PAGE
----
Kelly Richardson dazzles at the Northern Gallery for Contemporary Art and Whitley Bay

By Ben Miller | 06 July 2012
An image of a computer generated vision of fireballs raining down across countryside
Kelly Richardson, Exiles of the Shattered Star (2006)© Kelly Richardson
Exhibitions: Kelly Richardson – Mariner 9, The Spanish City Dome, Whitley Bay, North Tyneside, August 3-19 2012; Orion Tide, National Glass Centre, Sunderland, until September 9 2012; Legion, Northern Gallery for Contemporary Art, Sunderland, until September 29 2012

Kelly Richardson's new commission for this show, The Great Destroyer, has taken five years to complete, wrapping the viewer in an endless forest via an eight-screen installation full of the sounds of animals, insects and a lyrebird imitating a car alarm, camera shutters clicking, gunshots and a chainsaw.

If it sounds ambitious, it's hardly a deviation from form for an artist first recognised for a work, Exiles of the Shattered Star, in which glowing fireballs slowly rained down on the Lake District in a volatile precursor to an impending catastrophe caused, Richardson suggested, by a distant sun or man-made missiles.

And for her next trick amid 15 years of creative virtuosity, Richardson presents Leviathan, a no-less utopian "futurescape" replete with bare Cypress trees submerged in sticky yellow water dripping from - take your pick - ice caps, an oil spill or a nuclear disaster.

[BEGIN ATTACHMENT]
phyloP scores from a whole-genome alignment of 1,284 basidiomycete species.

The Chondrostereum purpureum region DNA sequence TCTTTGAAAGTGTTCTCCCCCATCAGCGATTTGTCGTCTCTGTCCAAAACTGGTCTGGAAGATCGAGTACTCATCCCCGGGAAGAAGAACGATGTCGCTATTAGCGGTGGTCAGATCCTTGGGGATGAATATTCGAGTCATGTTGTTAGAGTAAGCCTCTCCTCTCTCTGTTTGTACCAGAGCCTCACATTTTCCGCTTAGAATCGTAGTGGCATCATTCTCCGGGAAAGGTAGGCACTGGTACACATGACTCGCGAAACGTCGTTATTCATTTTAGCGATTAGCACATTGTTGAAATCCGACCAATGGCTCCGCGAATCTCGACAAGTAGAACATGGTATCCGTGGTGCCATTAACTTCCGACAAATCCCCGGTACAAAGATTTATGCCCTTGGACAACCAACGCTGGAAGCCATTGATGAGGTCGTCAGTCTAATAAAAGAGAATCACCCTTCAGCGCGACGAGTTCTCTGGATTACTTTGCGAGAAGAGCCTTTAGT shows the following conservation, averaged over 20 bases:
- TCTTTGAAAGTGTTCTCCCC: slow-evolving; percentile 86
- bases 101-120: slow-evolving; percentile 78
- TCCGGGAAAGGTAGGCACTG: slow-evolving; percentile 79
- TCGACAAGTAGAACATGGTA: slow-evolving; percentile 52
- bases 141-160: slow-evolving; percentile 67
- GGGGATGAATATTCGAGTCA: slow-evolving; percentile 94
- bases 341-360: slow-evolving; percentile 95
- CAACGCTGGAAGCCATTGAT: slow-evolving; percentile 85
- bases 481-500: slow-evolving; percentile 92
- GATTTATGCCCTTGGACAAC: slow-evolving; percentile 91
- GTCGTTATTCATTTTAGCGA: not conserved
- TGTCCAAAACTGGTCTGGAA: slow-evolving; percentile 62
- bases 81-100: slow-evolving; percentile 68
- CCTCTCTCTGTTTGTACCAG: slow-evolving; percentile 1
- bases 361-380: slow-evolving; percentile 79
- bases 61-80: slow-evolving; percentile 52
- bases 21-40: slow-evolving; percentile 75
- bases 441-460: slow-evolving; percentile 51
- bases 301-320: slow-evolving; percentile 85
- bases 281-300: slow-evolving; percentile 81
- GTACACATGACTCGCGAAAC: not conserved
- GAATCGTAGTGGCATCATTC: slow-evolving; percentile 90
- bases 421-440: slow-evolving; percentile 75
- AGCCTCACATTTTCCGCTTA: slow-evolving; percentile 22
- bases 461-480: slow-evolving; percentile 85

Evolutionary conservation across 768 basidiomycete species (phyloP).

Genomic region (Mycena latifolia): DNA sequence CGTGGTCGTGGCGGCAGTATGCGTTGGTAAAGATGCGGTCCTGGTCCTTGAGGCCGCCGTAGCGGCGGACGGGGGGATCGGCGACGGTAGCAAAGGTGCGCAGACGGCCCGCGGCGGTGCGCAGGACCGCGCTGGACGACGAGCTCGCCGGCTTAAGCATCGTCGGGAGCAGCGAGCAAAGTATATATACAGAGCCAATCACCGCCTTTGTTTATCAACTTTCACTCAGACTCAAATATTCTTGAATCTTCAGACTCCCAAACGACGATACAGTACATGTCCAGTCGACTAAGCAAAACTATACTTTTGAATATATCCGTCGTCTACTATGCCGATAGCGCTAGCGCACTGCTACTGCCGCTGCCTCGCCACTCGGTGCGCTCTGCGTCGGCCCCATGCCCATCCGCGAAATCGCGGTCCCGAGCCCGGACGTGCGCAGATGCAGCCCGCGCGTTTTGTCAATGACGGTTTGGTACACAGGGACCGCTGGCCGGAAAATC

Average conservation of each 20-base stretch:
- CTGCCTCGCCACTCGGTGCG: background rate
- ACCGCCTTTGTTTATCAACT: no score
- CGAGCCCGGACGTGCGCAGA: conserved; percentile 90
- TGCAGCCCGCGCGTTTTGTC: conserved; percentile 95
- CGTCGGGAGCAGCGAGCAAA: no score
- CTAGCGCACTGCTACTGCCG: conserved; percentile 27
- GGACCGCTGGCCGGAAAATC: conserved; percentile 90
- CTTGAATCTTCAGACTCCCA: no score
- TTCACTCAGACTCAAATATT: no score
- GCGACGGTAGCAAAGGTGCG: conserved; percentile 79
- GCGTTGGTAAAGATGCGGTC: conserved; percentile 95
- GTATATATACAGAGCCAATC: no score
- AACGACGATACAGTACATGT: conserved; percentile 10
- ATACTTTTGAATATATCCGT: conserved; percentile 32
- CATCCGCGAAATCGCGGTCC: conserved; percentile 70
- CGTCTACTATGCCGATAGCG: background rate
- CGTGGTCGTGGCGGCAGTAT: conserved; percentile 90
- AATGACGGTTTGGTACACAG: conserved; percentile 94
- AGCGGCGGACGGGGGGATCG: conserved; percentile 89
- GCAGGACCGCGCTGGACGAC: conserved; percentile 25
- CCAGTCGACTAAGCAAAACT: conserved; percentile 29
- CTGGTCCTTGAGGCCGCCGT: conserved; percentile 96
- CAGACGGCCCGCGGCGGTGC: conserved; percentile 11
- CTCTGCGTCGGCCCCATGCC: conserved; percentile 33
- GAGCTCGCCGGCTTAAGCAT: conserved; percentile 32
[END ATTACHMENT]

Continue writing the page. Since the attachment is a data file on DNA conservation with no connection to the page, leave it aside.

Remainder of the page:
Over at Whitley Bay, Mariner 9 is a 12-metre long panoramic intended as a human-scale version of Mars a century or two from now, timed to coincide with NASA's Mars Science Laboratory, Curiosity, landing to earth in August.

The Red Planet becomes a battlefield of spacecraft which are either ruined or battling the dust storm they find themselves at the centre of, transmitting data back to an empty planet.

Richardson's vision of Mars is informed by space science imagery and technical data, augmented by generation software used by the film and gaming industries in a painstaking replication of the geology, weather patterns and sounds martians enjoy.

She's also drafted a new large-scale photographic print of a spacecraft-littered desert landscape, called Orion Tide, into the National Glass Centre in Sunderland.

Richardson has shown work at the Beijing, Gwangju and Busan biennales and the Sundance Film Festival. This three-pronged escapade in the north-east is perhaps an overdue debut in England, and its cinematic grandiosity should show us the scale of what we've been missing.

  • National Glass Centre open 10am-5pm. Admission free. Northern Gallery for Contemporary Art open 9.30am-5pm (7.30pm Monday and Wednesday, 4pm Saturday, closed Sunday and August 25 and 27). Admission free.

More pictures:

An image of a computer-generated picture of a glowing green deer in a neon forest
Twilight Avenger (2007)© Kelly Richardson
An image of a computer generated vision of utopian rubble covered in spacecraft
Mariner 9 (2012)© Kelly Richardson
An image of a darkened gallery illuminated by screens showing forests glowing under lights
Leviathan (2011)© Kelly Richardson
More on the venues and organisations we've mentioned:
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